Here's everything you need to know about the world of television for Wednesday, November 11th, 2020. I'm writing this from the Twin Cities suburbs, where AllYourScreens HQ is powered by Apple Juice and mini-Snickers bars.
It's a bit of a crazy day here, with lots of virtual interviews as well as the normal TV news.
IF A TV SHOW AIRS AND NO ONE TALKS ABOUT IT, DID IT REALLY AIR AT ALL?
Both NBC and CBS have season premieres tonight for some of their higher-profile dramas and I'm struck by how little buzz I am hearing about them. Yes, this is a very odd pandemic-centric year and that has had a profound impact on promotional efforts. But even given that disclaimer, it just feels as if most of the broadcast network shows are just marginal players at best in the pop culture zeitgeist. Speaking with various network publicists, I just don't get any sense of urgency to change things up or try and market their shows in ways that might reach new eyeballs. It's as if they've decided that since most people are going to be watching the shows on a time-shifted basis, they don't need to be as aggressive trying to obtain pre-air publicity. Which just seems like an odd choice to me.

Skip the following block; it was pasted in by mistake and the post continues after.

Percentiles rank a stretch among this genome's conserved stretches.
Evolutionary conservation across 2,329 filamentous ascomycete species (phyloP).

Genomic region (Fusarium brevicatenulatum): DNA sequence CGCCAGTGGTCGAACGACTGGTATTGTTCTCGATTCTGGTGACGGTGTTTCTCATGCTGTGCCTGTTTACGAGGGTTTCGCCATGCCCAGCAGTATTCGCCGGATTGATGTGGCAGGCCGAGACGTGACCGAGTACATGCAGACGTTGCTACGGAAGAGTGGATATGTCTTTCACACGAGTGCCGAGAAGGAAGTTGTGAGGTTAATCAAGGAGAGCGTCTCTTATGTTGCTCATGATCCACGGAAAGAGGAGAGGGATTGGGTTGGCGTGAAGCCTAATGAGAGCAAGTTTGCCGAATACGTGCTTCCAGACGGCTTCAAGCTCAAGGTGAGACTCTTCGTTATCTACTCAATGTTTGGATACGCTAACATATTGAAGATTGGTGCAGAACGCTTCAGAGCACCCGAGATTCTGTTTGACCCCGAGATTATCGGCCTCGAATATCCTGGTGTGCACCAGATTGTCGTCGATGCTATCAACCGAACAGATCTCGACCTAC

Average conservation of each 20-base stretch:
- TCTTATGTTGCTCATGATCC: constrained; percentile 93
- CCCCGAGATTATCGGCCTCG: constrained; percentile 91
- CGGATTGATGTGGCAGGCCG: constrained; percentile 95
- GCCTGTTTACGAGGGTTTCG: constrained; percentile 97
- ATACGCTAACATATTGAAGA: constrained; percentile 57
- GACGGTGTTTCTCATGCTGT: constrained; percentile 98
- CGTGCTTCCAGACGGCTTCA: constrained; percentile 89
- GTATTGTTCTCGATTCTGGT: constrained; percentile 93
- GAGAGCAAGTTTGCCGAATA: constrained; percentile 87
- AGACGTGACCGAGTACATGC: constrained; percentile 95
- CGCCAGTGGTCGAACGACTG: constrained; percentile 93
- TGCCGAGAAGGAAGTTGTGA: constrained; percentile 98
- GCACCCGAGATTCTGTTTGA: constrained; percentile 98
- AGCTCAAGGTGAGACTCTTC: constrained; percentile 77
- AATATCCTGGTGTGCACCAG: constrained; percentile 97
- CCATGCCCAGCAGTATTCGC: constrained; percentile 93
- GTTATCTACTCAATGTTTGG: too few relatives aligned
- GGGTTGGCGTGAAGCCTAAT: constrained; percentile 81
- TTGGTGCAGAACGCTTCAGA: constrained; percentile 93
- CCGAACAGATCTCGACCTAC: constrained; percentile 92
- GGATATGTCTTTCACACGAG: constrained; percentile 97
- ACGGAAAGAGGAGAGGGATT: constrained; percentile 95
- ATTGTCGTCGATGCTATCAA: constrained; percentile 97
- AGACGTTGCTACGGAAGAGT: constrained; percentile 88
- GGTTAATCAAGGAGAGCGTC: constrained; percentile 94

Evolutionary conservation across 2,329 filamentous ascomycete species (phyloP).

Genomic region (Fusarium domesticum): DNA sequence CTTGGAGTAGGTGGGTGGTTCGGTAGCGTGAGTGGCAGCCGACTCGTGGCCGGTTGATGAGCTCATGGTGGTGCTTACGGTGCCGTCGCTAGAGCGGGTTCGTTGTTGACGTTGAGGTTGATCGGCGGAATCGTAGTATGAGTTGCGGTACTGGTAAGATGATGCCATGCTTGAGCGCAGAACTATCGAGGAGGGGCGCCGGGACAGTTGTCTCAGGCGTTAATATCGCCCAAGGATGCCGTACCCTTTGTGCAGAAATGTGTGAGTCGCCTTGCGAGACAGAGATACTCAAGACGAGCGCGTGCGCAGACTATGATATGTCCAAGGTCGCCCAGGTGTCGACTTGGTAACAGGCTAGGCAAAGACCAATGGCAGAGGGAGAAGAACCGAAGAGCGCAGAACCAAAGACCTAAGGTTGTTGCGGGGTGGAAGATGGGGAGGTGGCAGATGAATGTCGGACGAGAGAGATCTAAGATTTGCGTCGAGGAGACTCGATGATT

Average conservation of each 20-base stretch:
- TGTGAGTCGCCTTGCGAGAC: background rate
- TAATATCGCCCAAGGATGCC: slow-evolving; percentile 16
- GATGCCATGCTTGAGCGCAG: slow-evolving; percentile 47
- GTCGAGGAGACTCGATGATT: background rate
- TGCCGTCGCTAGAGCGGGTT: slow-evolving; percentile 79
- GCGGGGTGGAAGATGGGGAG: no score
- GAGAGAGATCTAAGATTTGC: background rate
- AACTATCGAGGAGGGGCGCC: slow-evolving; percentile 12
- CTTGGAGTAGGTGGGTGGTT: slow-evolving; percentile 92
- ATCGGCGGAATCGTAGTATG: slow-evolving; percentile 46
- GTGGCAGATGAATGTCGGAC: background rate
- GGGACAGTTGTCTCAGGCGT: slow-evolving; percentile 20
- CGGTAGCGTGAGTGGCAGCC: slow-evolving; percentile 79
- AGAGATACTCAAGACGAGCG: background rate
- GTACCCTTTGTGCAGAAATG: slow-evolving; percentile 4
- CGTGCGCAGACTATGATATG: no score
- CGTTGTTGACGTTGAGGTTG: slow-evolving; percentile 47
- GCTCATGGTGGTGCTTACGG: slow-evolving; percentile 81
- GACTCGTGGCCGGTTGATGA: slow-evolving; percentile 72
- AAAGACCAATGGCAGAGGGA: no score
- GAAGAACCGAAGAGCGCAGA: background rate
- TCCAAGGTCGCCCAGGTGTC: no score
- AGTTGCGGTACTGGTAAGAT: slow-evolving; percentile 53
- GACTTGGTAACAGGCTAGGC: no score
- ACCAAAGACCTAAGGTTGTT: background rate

CAN THESE EXECS SAVE VIACOM/CBS' STORIED CABLE BRANDS?
Variety's Cynthia Littleton has a really great piece on efforts by Chris McCarthy and Nina L. Diaz to turn around Viacom's cable networks.
Some day someone is going to write a great book about the last 20 years of Viacom and how the company has squandered numerous chances to reboot itself into the digital age. You could assemble a couple of decent collections of digital executives from all of the people who have cycled through Viacom on their way to somewhere that could make better use of their talents.
But there is also the open question of whether the Viacom/CBS approach to content is the right one in the long-term. Bob Bakish believes with all of his heart that the future of Viacom/CBS lies in being a content arms dealer: expending as much effort as possible selling Viacom IP off to other outlets. And while those efforts have helped boost the bottom line of the company, there are real questions about whether the net result is that Viacom will hobble its own efforts to turn around its cable outlets as well as its streaming services: